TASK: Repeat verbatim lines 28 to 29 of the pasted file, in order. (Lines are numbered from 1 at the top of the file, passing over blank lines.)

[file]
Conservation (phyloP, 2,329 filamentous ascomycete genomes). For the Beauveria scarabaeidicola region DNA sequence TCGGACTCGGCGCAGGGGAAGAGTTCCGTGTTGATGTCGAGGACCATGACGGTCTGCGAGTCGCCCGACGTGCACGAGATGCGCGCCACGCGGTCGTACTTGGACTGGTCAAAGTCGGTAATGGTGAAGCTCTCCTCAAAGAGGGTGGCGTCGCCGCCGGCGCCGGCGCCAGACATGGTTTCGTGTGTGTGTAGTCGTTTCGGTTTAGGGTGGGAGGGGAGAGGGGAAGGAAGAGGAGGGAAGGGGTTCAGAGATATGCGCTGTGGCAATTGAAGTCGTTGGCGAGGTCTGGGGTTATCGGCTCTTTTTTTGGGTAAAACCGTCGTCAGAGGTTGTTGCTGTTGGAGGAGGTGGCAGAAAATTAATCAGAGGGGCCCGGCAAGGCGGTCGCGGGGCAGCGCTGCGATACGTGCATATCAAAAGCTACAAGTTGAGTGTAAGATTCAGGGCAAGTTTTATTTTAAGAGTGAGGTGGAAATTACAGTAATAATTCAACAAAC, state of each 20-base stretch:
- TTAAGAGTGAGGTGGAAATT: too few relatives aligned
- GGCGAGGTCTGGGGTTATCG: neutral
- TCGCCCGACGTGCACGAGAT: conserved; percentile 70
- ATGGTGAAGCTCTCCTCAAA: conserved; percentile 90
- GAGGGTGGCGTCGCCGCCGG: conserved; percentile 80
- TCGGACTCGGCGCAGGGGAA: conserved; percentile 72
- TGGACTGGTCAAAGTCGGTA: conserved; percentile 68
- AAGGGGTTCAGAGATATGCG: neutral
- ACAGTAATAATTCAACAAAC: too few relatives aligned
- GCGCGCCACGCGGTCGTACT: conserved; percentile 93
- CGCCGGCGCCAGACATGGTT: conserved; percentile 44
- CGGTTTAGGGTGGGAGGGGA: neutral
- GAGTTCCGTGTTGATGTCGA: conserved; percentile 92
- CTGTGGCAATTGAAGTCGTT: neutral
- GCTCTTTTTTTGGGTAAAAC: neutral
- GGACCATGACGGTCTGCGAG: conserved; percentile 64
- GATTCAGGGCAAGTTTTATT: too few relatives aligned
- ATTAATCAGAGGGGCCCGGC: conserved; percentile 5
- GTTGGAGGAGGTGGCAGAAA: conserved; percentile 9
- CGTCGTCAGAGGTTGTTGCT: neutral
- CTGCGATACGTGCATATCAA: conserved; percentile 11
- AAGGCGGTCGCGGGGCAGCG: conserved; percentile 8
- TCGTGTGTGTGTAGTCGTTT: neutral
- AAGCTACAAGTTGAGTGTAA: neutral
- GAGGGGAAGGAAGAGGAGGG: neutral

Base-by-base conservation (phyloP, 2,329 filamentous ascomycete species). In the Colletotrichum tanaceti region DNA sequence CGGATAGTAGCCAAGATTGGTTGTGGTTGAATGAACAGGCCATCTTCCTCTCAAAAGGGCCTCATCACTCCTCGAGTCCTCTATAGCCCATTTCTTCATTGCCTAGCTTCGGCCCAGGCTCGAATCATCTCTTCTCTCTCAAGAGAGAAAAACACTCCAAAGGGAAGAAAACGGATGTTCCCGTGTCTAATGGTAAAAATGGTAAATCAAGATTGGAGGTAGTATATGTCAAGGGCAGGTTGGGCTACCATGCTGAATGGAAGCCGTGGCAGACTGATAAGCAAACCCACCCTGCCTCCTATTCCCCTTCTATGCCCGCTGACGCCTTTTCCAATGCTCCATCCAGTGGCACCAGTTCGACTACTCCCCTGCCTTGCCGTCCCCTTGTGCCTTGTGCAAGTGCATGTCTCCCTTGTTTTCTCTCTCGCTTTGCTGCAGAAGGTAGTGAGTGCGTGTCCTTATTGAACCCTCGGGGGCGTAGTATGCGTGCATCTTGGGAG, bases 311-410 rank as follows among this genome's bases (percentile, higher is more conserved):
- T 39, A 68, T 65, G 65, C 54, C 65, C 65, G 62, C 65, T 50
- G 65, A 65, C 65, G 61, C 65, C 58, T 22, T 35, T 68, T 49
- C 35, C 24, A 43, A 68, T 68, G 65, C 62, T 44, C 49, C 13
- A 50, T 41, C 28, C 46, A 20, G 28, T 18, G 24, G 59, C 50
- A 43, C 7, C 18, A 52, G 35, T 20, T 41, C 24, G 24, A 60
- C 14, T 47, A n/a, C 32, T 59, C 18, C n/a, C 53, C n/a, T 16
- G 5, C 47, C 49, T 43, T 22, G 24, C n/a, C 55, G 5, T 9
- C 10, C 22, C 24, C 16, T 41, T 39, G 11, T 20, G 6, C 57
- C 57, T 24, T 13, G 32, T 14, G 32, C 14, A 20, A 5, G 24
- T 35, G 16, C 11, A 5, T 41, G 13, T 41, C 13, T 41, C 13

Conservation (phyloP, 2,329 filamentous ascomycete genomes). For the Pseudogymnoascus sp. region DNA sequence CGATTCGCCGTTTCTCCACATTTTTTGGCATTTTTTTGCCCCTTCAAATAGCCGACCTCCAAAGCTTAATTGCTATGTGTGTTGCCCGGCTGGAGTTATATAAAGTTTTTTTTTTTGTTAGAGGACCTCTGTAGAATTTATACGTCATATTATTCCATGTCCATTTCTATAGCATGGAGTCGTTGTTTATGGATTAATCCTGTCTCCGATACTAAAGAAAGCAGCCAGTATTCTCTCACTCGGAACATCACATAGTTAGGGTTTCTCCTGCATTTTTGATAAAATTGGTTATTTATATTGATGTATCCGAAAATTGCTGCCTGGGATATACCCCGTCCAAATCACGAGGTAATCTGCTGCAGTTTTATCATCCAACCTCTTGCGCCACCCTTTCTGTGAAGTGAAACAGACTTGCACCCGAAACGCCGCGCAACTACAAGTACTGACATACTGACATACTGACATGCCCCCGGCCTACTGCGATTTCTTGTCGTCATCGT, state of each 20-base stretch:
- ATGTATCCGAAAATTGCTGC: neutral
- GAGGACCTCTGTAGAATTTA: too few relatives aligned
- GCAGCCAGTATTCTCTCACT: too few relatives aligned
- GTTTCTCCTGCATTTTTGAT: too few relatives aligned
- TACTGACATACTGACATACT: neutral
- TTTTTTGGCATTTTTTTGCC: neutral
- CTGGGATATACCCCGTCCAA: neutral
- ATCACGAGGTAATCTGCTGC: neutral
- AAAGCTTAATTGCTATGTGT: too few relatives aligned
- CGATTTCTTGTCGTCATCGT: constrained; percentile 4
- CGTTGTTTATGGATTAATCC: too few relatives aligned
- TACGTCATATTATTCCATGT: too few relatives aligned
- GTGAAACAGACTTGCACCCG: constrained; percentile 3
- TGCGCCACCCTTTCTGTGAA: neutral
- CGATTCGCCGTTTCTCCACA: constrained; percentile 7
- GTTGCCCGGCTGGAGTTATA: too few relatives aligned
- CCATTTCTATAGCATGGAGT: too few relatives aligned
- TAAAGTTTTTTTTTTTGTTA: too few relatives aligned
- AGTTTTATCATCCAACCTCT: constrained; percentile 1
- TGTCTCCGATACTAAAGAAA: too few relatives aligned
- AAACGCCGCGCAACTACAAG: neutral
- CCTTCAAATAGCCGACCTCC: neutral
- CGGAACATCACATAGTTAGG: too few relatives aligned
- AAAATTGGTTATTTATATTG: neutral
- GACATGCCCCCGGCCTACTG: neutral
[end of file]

- T 39, A 68, T 65, G 65, C 54, C 65, C 65, G 62, C 65, T 50
- G 65, A 65, C 65, G 61, C 65, C 58, T 22, T 35, T 68, T 49